Following settlement of the Invitation, US$244.2 million in principal amount of the Bonds (representing 61.1 per cent. of the aggregate principal amount of the Bonds originally issued) are expected to remain outstanding.

As a result of the Invitation, the Company has saved US$27.1 million in interest which would otherwise have been payable had the Bonds accepted for conversion been held until maturity. Further there will be an immediate positive cash impact for the Company, which will receive the third-year's interest payments of US$5.4 million with respect to those Bonds (which amounts are currently held in escrow).

Sirius Minerals' Finance Director and CFO, Thomas Staley, commented:

"We are pleased with the level of participation in our tender process.  The total cost of incentivising conversion through the issue of shares was more than offset by the release of escrowed cash and removal of the need to pay interest payments beyond year two.  This has enabled us to facilitate an orderly conversion for bondholders and optimise our capital structure ahead of stage two financing later this year."

Settlement of the Invitation

Settlement of the Invitation is expected to occur on 23 April 2018. Application will be made by the Company to the United Kingdom Financial Conduct Authority and the London Stock Exchange for the Ordinary Shares to be issued pursuant to the Invitation to be listed on the Official List and admitted to trading on the London Stock Exchange's main market for listed securities with effect from the settlement date for the Invitation. The new Ordinary Shares to be issued will rank pari passu with the existing Ordinary Shares.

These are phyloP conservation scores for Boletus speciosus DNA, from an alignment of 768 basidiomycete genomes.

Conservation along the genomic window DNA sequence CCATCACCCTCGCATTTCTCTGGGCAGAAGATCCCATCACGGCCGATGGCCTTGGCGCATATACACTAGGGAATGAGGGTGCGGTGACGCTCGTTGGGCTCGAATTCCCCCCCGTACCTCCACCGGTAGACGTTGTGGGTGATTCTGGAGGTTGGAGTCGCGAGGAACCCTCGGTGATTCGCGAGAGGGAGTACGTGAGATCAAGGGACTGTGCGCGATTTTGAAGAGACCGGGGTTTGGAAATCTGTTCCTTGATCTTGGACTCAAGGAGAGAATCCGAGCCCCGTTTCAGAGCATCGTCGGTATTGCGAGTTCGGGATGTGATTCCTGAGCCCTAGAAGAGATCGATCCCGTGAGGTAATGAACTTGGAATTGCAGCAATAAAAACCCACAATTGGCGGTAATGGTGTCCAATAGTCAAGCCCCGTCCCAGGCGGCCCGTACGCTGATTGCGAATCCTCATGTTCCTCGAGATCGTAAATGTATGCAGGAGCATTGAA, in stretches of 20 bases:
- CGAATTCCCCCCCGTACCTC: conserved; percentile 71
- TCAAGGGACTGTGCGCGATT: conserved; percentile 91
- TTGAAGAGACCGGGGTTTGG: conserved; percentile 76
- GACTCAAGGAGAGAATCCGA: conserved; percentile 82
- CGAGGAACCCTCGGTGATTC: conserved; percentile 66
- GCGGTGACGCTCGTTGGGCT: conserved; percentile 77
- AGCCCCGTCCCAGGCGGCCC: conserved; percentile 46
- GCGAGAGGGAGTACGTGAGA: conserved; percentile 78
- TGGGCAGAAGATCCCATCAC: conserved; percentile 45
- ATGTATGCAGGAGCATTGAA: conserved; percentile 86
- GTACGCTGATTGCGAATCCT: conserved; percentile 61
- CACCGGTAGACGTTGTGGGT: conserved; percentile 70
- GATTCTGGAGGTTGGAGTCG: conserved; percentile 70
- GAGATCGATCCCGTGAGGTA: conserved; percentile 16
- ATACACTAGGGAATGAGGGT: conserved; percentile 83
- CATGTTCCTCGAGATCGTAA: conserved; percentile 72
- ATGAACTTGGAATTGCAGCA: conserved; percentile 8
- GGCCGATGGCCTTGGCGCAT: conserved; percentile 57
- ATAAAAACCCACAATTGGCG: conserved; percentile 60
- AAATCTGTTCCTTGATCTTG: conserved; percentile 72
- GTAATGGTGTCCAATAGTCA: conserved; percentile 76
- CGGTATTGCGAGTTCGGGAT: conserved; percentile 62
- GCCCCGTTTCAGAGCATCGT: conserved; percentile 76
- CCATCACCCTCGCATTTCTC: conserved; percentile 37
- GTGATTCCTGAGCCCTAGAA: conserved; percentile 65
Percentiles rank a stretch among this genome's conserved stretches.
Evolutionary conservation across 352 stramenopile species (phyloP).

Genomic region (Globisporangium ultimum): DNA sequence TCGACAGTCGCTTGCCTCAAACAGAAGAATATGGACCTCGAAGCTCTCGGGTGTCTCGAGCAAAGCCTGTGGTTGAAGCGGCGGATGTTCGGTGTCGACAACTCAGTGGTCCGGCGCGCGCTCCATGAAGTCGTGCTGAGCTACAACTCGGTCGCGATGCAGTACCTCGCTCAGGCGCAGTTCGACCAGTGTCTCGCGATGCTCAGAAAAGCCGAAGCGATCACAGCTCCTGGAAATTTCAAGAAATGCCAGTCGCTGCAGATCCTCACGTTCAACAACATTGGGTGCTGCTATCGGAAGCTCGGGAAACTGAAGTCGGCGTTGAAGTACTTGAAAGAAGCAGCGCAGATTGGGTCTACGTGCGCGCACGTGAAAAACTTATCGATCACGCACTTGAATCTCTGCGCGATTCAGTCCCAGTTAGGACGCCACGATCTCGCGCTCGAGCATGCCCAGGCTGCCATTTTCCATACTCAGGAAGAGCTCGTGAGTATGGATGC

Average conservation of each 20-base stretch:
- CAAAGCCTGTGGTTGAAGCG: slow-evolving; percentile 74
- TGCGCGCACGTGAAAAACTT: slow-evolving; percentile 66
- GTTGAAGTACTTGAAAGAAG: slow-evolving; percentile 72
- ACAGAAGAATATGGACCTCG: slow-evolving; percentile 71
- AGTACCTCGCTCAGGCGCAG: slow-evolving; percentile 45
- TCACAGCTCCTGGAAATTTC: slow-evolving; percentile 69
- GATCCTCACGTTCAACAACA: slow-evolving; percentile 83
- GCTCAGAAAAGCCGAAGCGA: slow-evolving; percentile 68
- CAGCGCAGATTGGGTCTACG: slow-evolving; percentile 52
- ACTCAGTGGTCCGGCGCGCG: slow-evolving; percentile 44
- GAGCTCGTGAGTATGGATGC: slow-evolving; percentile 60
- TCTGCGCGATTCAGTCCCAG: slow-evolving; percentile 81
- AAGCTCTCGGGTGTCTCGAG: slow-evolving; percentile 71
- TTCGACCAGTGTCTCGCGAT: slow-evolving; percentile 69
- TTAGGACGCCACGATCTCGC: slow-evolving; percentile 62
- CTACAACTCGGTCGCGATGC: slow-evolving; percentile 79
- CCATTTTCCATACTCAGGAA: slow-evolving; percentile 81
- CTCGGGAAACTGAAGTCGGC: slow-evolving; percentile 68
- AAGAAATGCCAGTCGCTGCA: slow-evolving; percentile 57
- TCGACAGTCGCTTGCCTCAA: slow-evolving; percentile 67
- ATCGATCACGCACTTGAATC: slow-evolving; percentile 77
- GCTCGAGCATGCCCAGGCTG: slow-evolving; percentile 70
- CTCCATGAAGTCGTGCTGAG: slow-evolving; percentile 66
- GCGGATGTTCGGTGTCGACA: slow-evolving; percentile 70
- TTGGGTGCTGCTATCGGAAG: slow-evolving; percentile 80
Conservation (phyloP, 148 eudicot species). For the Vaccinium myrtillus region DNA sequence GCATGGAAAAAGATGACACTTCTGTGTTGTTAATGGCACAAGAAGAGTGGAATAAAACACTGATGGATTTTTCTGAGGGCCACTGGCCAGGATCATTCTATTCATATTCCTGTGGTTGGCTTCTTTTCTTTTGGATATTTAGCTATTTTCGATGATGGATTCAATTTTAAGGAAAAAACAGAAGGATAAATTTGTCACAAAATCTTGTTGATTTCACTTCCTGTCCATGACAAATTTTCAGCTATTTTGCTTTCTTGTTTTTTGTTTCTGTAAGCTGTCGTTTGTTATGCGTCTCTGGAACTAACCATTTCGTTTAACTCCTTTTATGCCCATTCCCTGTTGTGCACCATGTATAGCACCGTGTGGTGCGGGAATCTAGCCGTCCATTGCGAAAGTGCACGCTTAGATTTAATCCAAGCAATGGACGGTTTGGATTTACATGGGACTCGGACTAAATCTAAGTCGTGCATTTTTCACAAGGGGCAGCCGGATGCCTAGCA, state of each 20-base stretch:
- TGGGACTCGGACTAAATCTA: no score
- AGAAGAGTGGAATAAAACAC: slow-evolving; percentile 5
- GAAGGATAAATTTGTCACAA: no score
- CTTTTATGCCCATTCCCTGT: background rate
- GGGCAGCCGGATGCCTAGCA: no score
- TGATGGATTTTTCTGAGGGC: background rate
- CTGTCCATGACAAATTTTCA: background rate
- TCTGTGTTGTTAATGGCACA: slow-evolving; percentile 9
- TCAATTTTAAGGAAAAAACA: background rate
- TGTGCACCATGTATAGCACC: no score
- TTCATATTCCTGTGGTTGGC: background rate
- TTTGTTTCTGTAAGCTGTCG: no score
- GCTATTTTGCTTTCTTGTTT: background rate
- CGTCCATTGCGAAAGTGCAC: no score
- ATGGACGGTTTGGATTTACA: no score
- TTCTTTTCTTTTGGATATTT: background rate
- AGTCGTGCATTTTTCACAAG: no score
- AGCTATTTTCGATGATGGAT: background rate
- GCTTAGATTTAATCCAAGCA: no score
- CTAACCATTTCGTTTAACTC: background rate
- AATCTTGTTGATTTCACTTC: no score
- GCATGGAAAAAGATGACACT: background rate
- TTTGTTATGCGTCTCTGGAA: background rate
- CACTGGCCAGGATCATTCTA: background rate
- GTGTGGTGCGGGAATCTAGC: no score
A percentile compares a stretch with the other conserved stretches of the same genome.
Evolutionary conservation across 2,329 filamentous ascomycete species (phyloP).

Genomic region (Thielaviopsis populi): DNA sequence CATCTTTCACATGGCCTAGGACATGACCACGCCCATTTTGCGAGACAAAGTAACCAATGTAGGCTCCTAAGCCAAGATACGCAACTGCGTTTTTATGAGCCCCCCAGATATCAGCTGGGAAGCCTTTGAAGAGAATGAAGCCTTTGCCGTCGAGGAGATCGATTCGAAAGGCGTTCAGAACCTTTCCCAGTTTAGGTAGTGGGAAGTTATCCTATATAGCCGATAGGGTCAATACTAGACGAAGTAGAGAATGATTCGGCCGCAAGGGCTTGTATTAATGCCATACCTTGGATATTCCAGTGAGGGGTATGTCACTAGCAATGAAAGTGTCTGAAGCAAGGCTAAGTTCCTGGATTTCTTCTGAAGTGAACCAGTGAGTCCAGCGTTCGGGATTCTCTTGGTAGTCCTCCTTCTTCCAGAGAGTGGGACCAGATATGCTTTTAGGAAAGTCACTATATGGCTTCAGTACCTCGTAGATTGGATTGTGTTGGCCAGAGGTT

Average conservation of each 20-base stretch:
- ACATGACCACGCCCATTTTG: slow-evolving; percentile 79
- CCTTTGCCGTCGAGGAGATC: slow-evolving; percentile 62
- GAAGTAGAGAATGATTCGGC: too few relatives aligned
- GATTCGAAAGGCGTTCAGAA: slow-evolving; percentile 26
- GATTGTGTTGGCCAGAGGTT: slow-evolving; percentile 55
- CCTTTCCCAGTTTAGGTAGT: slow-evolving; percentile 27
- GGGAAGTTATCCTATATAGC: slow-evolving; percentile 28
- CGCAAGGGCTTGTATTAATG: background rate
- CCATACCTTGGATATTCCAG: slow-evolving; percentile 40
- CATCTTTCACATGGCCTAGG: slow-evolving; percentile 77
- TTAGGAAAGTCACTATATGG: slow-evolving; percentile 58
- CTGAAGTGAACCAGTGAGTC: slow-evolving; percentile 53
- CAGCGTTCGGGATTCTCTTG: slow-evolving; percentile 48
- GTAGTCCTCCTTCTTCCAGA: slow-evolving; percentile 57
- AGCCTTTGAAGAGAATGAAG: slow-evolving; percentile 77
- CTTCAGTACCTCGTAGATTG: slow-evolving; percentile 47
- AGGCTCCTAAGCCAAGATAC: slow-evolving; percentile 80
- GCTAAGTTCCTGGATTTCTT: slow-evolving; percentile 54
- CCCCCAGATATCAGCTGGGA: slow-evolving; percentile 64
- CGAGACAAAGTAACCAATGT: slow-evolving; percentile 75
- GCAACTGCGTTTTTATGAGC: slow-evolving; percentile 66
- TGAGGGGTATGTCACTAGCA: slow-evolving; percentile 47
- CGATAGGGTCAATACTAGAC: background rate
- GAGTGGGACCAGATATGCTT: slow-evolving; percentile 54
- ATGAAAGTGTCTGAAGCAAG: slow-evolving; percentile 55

Following the issue and delivery of the Ordinary Shares pursuant to the Invitation, the total number of Ordinary Shares and voting rights in the Company will be 4,689,535,797. The Company does not hold any Ordinary Shares in treasury. The above figure may be used by Shareholders as the denominator for the calculations by which they will determine if they are required to notify their interest in, or a change to their interest in, the share capital of the Company under the FCA's Disclosure Rules and Transparency Guidance and the articles of association of the Company.

Deutsche Bank AG, London Branch acted as sole Dealer Manager in relation to the Invitation.

Words and expressions used in this press release and not defined herein shall have the same meaning as provided in the Invitation Term Sheet."

The Five

A Monopoly of stupidity?

IMV this was an exercise to erm, give those with a prior 'material investment' in the project an early opt out  following changes to 'circumstance' made since the bonds were issued.